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Women’s History Month Spotlight: Tonza D. Ruffin

Last month, the United States celebrated the National Black History Month forcing attention to the contributions of African Americans to the country. To honor black leaders in our community and because we’re also celebrating Women’s History Month this March, OJD wanted to share more about Black Youth Defender Women in North Carolina. For this blog post, I was happy to speak with Tonza D. Ruffin and learn more about her personal and professional story.

I came up with a few questions that helped me get to know our North Carolina District 7 Chief Public Defender and I’m happy to share her answers below so you can get to know her too!

  1. If you could summarize your professional and personal life story, what would you say?

I’d say I’m a proud Black woman who has a lot of interests. I love my career as an attorney and as a newly appointed Chief Public Defender. I’m so excited for that role and the role I’ll be playing in the criminal justice system, however I’m not limited to my career.

I love to write and inspire through writing, I have a blog that I’ve maintained for years because I just enjoy writing and sharing my stories with the hopes women can connect, relate, and realize they’re not out there alone.

I love being a mom. My kids are super important to me even though they challenge me and push my buttons.

I’m a very curious person and I enjoy exploring new things.

2. Who / what inspired you to become a lawyer?

I had my first daughter when I was 19 years old. I had not finished college when she was born. I was able to finish college with the help and support of my family. I then relocated to Atlanta, GA and was working to support my daughter when I realized I had to do more. That made me do some long and hard thinking about what I really wanted in life. I decided to apply to Law School because I was always a person that was about service and with a law degree, I knew I could serve people and I’d be fulfilled in my career.


3. Is there something you’d like to highlight about your experience as a Black woman and your work as an attorney? You’re welcome to add other aspects of your life connected to these experiences. 

I must be honest and say that I feel it is more difficult for African American lawyers based on my experienced as a Black woman lawyer. I feel there is this presumption I am inadequate and not good at what I do, and I must overcome that presumption. When I see my white male or female counterparts walk into a courtroom, I often feel they are presumed to be ready and prepared to handle their case and they don’t have to overcome the burden of proving to a judge they are worthy of being there and they’re good litigators.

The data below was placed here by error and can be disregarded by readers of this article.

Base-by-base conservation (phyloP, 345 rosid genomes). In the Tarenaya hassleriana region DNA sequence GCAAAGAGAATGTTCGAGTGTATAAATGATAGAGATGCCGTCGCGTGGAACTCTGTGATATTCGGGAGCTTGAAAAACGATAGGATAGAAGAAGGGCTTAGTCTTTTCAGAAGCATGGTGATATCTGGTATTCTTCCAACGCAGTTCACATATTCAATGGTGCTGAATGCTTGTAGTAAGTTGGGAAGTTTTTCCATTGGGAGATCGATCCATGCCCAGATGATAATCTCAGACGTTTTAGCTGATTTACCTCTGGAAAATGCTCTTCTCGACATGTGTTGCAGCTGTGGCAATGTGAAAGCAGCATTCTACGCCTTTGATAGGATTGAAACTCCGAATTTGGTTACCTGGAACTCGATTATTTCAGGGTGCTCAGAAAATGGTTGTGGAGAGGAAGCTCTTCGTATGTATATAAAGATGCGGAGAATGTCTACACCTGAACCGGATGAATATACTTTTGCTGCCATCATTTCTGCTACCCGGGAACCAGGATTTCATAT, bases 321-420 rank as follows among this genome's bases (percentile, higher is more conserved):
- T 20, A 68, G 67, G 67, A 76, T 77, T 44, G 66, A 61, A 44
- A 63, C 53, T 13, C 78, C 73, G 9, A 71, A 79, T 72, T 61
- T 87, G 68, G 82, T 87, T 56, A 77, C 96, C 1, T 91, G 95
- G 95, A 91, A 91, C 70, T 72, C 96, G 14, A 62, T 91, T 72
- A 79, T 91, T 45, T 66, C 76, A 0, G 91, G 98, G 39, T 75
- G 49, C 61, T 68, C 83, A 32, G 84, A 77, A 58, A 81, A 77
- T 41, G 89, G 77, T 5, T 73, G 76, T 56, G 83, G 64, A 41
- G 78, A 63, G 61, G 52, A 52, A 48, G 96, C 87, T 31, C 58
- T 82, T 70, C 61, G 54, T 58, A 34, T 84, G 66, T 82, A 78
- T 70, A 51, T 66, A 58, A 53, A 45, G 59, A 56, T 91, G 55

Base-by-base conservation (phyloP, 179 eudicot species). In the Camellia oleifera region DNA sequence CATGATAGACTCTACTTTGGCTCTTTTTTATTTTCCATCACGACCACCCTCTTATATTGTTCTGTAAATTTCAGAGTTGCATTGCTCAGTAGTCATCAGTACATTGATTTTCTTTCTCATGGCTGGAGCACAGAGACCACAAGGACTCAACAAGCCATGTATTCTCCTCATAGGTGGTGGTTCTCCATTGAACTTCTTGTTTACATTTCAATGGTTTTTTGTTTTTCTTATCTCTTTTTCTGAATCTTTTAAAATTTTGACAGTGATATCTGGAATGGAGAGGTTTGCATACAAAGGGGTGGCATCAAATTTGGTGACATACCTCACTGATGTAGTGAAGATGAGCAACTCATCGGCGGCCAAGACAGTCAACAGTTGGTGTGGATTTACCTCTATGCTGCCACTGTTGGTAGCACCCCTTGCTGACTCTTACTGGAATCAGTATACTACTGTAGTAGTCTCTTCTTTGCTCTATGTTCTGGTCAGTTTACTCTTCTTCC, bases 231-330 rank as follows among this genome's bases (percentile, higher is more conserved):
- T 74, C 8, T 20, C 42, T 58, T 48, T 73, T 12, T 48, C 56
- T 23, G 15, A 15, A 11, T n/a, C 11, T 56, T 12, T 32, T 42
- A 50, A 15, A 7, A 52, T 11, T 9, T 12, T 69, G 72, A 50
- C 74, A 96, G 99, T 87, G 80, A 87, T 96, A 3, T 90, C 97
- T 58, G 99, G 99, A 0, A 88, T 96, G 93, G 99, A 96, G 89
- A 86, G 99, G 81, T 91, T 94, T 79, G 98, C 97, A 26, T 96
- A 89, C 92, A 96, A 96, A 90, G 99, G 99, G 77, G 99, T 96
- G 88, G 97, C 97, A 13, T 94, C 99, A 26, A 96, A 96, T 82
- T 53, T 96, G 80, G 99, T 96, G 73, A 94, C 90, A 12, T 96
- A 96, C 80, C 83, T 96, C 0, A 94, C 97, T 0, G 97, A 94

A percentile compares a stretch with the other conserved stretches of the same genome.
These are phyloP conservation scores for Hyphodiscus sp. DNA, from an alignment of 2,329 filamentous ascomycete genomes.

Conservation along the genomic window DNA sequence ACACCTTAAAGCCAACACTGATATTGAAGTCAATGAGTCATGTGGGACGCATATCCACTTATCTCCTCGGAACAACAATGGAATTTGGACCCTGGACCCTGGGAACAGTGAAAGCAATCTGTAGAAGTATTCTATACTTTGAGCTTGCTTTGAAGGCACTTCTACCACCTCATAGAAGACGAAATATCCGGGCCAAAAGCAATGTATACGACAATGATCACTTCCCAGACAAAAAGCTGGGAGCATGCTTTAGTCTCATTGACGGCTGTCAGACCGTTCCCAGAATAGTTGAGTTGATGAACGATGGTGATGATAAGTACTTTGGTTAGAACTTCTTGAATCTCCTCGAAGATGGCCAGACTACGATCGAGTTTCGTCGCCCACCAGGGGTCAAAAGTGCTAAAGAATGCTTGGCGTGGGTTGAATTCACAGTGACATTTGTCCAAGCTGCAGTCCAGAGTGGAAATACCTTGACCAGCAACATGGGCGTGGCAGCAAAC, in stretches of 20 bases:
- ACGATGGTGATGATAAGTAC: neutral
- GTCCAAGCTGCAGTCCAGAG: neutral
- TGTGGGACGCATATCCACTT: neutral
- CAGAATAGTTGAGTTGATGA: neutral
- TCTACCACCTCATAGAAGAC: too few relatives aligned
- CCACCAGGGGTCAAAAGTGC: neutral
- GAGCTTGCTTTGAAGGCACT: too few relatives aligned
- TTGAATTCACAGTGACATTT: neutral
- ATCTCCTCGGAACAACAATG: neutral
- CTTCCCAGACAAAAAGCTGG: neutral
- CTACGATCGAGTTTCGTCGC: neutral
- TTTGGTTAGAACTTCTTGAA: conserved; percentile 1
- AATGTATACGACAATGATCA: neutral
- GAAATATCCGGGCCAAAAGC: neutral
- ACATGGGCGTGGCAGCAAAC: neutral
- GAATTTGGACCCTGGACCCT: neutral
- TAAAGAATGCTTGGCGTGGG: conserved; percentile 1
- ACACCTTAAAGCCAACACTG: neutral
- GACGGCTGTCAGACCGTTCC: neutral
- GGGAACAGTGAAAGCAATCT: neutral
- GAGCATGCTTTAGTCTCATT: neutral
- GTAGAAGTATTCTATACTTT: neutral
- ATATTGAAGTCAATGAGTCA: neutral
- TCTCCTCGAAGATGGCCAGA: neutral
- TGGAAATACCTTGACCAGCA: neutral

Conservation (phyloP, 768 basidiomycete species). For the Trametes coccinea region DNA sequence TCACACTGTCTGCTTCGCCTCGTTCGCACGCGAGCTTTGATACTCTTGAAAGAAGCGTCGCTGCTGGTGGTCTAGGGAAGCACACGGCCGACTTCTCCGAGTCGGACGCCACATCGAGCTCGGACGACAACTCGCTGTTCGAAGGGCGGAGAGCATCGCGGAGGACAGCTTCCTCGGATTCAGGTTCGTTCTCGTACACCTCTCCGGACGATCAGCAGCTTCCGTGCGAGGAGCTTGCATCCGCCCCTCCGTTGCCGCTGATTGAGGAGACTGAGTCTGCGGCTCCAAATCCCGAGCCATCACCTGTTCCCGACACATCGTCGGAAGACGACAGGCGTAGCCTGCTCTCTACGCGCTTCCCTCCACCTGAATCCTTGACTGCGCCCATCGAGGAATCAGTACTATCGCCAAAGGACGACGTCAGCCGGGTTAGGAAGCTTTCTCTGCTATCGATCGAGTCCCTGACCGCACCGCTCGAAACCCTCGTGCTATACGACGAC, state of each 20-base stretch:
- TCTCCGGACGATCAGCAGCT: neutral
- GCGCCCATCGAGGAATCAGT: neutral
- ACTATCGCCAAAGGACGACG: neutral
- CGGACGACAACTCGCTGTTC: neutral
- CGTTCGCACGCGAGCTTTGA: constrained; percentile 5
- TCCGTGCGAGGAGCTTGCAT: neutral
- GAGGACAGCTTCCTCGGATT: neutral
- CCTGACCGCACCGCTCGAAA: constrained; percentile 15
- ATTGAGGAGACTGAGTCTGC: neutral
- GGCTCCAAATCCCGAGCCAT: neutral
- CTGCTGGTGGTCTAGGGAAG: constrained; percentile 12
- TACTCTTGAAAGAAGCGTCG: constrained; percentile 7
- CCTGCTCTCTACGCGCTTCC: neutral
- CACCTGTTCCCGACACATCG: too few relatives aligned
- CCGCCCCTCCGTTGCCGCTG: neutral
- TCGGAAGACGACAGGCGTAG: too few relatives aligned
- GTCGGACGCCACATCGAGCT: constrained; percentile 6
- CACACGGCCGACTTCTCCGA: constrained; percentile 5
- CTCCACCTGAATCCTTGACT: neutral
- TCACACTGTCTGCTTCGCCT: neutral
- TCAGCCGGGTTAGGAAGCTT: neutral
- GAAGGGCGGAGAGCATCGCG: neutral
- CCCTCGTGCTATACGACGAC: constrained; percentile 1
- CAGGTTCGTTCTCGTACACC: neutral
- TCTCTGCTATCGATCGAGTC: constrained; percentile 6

Instead of being defeated, I have used this presumption to inspire me to seek excellence as a litigator.


4. What advice do you have for Black people looking to start their careers or become leaders today? 

To talk to people… get to know people. Do not be afraid to have conversations and seek out mentors and ask them to be your mentors. I think a lot of times there is a disconnection between older and younger Black professionals in that the younger people either don’t feel comfortable reaching out or in some instances they feel older Black professional have nothing to offer. I also feel that some older Black professionals withhold valuable information that could help a young person thrive. We must do better as a race and work harder to bridge this gap between older and younger professionals.


5. Any favorite book, movie, mantra, or quote that has inspired you?

Although I have a lot of favorite books, mantras, movies… what stands out right now as my favorites are TEDTalks:

  • Bryan Stevenson “Capital Punishment”. In fact, I’m going to use it with my new team that’s coming on board. I love this TEDTalk because it reminds me why I chose to do the work that I do, and it also reminds me there is so much more work to be done within the criminal justice system.

  • Brené Brown “The Power of Vulnerability”. I like it as a woman and as a professional because it really helped me step into who I am as a person and be okay with being vulnerable. When I initially began my career, I felt vulnerability was a sign of weakness. You couldn’t show it and I think that it created insecurities within me. Brené Brown’s TEDTalk, gave me the strength to be openly vulnerable.

I encourage you to take this opportunity to share how proud you are of the women around you, including female colleagues, friends, and family members. If you think Tonza is as cool as I think she is and would like to connect with her on LinkedIn, click here.




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